- Registration time
- Last login
- Online time
- 462 Hour
- Reading permission
Originally posted by joeching at 2009-1-15 03:10
a international language is not that big a deal except as an equalizer between the english-speaking haves and non-speaking have not. it would therefore strictly be for technical pursuit. english has an early lead bcs it for now dominates the commercial market places.
actually, i v already constructed the universal computer english language(500 to 1000 words), and learning them would allow anybody to do computing, from programing the computer to doing computer analysis, anywhere from analysis of a pingpong match and also debunk the mit's hoax about winning in blackjack, to optimal design of a space nuclear reactor, which i did for reagon's star war and bush's anti-missile defense system, which he lied to us as jupitor mission.
as to korean, it's alphabetical and it makes more sense as i get deeper into it. although, i must say it's not taught very well. most teaching techniques confuses more than help, except maybe for pimsleur. if i have 3 months to spare, i ll get everybody into speaking/writing korean in 3 months.
the merits of korea is that it has added culture value than the chinese in how it conveys feeling of the speaker. and it's not only musical, but very modern at that, as it raps( i did cracked my jaw learning to rap for an asia). finally, it's pronounciation is unambiguous by strict correlation to the alphabets.
I'm not sure I understand you correctly. Is this international language you're talking about a human language (i.e. for inter-human communication, which can include literature, including poetry), or are you talking about a language for technical interaction between man and machine? The two are two different things. If you're talking about a computer language, then this would be a specialized language that only specialists in the field would need to learn.
If, however, you're talking about an international human language that all would have to learn as a second-language, then it would have to be capable of expressing not only imperative commands and technical data, but also be capable of literary devices and poetry. In addition to this, if we're aiming at a language that fulfils certain moral requirements, it would also have to be easy enough for the average person to learn to fluency by the age of 15 or so, to make sure that all can have access to it, and not just the elites of society.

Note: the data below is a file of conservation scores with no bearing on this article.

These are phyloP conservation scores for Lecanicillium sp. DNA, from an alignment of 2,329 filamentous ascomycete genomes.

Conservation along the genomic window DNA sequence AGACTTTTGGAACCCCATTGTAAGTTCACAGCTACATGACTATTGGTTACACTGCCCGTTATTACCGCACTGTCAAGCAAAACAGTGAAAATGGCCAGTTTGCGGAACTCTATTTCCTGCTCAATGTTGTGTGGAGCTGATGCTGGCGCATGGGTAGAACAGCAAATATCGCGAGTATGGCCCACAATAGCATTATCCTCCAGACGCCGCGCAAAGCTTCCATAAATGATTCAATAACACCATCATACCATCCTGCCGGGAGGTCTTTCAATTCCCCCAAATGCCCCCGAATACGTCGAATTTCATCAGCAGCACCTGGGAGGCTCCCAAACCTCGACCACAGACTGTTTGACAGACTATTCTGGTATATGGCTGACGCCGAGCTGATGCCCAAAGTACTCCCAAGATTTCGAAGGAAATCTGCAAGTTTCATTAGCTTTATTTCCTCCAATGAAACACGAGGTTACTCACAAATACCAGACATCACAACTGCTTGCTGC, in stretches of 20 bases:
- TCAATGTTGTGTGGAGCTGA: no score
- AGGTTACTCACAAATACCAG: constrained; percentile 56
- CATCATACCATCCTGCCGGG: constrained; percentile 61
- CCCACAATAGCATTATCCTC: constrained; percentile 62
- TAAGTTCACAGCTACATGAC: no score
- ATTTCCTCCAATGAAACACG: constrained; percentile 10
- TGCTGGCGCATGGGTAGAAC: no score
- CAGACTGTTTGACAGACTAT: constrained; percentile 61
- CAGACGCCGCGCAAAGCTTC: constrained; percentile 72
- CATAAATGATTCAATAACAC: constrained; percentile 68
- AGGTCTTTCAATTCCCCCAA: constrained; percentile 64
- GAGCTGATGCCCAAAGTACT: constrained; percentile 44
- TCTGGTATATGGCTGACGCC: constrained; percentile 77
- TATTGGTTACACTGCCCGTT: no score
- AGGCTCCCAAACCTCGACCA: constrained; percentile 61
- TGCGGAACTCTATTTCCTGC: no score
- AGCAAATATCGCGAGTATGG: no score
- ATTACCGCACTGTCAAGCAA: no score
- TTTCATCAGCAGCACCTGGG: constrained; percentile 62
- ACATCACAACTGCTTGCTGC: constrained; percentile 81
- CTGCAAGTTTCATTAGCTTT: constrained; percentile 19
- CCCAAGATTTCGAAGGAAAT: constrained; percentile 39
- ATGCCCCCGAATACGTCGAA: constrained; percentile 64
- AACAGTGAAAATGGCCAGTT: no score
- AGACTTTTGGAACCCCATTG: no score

Now I'll assume here that you're referring to an international human language and not computer language. In taht case, how would we go about it? As a short-term, temporary and partial solution, I believe that adopting a policy similar to that of the springboard2languages project or that of the Italian Ministry of Education, simply allowing interested schools to teach Esperanto as an alternative second-language to fulfil graduation requirements would a step in the right direction.
If we're talking about a more long-term and complete solution, then I believe the ony way to go about that would be to consult with the members of the UN to either adopt or create a language that they could all agree to, that would be easy for all to learn, which could then be taught children in all schools.
I don't see the short-term and long-term solutions to be mutually exclusive though. In fact, I believe that they are not only compatible, but even mutually supportive of one another. After all, before we could ever have everyone learn Esperanto compulsorily, we'd first have to allow schools to teach it at their own free will, since otherwise we'd have a teacher shortage anyway. So the growth of Esperanto would still need to be gradual and sustainable.
And as for long-term solutions, before we can convince the world to accept an end to the privileged linguistic status of the elites through an agreed-upon world aucxiliary language, that status would need to be considerably weekened already. Esperanto could do that once it should have grown enough. In this sense, even if Esperanto is not to become the final world auxiliary language of the future, it would still prove to be a necessary step towards that goal. In this sense, Esperanto would still serve a necessary purpose even if only as a stepping stone to another language.